• The City will collaborate with principal partner Westpac to welcome the Year of the Rooster lighting famous Sydney landmarks in auspicious red for 3 nights from 27th to 29th January. Painting the Town Red will highlight the Sydney Opera House sails, Sydney Harbour Bridge, Circular Quay station, Sydney Town Hall and other landmarks.
  • At Martin Place, the Westpac Lunar Lantern Hub will feature a 50m canopy of red lanterns, food, drink, The Star Fortune Mahjong Garden and nightly DJ and entertainment. On 3 February, the hub will host a party to mark the 21st birthday of the festival in Sydney with lion dances, community dance performances, live music and an opportunity for everyone to join together in an enormous singalong with ‘massaoke’.
  • More than 1,000 performers from Sydney’s Chinese, Korean, Thai, Vietnamese and Japanese communities will bring the city’s streets to life with hip hop, children’s performances, folk dance, martial arts, kung fu and traditional dance performances.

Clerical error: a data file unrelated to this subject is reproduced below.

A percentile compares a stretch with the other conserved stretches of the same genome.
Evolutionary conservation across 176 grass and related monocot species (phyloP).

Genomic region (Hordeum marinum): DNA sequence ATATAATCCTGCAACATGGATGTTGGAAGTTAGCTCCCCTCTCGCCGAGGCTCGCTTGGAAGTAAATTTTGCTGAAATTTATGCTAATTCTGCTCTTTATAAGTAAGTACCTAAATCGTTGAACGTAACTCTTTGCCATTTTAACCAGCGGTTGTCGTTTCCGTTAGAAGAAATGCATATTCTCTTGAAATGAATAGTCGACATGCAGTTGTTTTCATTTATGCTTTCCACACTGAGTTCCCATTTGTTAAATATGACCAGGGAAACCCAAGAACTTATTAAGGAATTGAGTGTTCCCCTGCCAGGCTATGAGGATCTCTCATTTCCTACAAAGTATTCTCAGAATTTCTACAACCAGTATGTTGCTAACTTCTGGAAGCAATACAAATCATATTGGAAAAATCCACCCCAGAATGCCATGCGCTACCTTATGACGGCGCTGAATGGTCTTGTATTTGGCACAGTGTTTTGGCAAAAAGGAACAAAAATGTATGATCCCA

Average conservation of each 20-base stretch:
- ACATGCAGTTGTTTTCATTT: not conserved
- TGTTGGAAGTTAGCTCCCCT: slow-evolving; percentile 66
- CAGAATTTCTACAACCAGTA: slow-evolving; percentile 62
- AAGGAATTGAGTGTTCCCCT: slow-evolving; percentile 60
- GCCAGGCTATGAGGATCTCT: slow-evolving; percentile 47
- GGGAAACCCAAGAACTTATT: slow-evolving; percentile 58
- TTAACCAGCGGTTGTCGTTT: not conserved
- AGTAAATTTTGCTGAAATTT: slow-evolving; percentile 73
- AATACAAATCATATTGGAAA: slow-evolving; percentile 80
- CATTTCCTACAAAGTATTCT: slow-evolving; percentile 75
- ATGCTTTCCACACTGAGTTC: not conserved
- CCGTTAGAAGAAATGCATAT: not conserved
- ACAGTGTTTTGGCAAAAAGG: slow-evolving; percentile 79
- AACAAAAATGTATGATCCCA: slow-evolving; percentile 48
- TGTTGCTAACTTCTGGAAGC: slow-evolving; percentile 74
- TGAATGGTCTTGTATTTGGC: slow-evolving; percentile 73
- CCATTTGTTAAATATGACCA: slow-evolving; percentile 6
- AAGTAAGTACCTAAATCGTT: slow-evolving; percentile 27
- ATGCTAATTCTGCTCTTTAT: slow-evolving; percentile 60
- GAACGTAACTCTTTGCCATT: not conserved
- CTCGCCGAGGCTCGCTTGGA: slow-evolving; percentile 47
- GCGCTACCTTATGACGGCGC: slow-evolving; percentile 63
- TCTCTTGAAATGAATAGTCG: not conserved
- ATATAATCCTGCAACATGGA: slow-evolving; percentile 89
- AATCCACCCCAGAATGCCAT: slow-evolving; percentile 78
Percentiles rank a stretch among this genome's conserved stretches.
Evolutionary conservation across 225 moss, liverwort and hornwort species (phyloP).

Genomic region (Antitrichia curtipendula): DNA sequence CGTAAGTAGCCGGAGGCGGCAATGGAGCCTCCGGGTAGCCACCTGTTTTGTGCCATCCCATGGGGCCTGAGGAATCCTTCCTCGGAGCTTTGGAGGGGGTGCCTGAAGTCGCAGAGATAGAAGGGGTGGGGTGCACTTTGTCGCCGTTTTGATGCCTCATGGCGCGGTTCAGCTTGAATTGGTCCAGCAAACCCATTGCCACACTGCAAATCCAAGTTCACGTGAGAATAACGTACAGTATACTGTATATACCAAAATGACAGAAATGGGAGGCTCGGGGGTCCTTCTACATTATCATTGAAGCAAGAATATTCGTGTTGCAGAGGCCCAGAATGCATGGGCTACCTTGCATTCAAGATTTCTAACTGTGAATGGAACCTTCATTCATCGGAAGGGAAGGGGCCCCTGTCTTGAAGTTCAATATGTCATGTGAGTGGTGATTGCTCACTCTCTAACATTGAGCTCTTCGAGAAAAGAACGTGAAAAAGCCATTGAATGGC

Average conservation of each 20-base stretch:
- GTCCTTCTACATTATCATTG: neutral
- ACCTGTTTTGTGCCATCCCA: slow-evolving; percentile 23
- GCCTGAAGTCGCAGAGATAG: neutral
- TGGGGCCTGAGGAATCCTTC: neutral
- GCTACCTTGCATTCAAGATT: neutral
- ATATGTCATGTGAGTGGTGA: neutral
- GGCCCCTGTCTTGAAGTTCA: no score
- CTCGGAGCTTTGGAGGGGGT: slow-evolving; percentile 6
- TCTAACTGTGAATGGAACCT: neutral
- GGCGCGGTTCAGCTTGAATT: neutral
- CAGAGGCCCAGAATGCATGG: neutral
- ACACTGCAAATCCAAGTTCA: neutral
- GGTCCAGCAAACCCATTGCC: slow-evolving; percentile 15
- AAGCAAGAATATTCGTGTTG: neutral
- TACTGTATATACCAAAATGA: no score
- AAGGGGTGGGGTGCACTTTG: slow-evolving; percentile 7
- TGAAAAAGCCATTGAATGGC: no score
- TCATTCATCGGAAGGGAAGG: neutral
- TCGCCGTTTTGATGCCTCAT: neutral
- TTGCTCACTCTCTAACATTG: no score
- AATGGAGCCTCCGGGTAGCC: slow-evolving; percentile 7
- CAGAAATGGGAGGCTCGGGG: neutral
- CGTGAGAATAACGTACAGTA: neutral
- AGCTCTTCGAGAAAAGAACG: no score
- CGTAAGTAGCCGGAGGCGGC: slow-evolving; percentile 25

• The popular community performance program will entertain audiences with pop-up style performances throughout the festival on Friday and Saturday evenings in Customs House Square and Martin Place, with more performances celebrating the festival in Chinatown.
  • The final weekend of the festival on 11 and 12 February will feature the excitement and thrill of the dragon boat races. With origins dating back 2,500 years to ancient China, 3,000 paddlers will converge on Darling Harbour for the largest dragon boat regatta in the southern hemisphere. All the info here

Take a look at the 2016 festivities from the City of Sydney.

One Response

  1. I am a Roster born on September 23, 1969. I would like to know what would the best thing to do for my luck this year…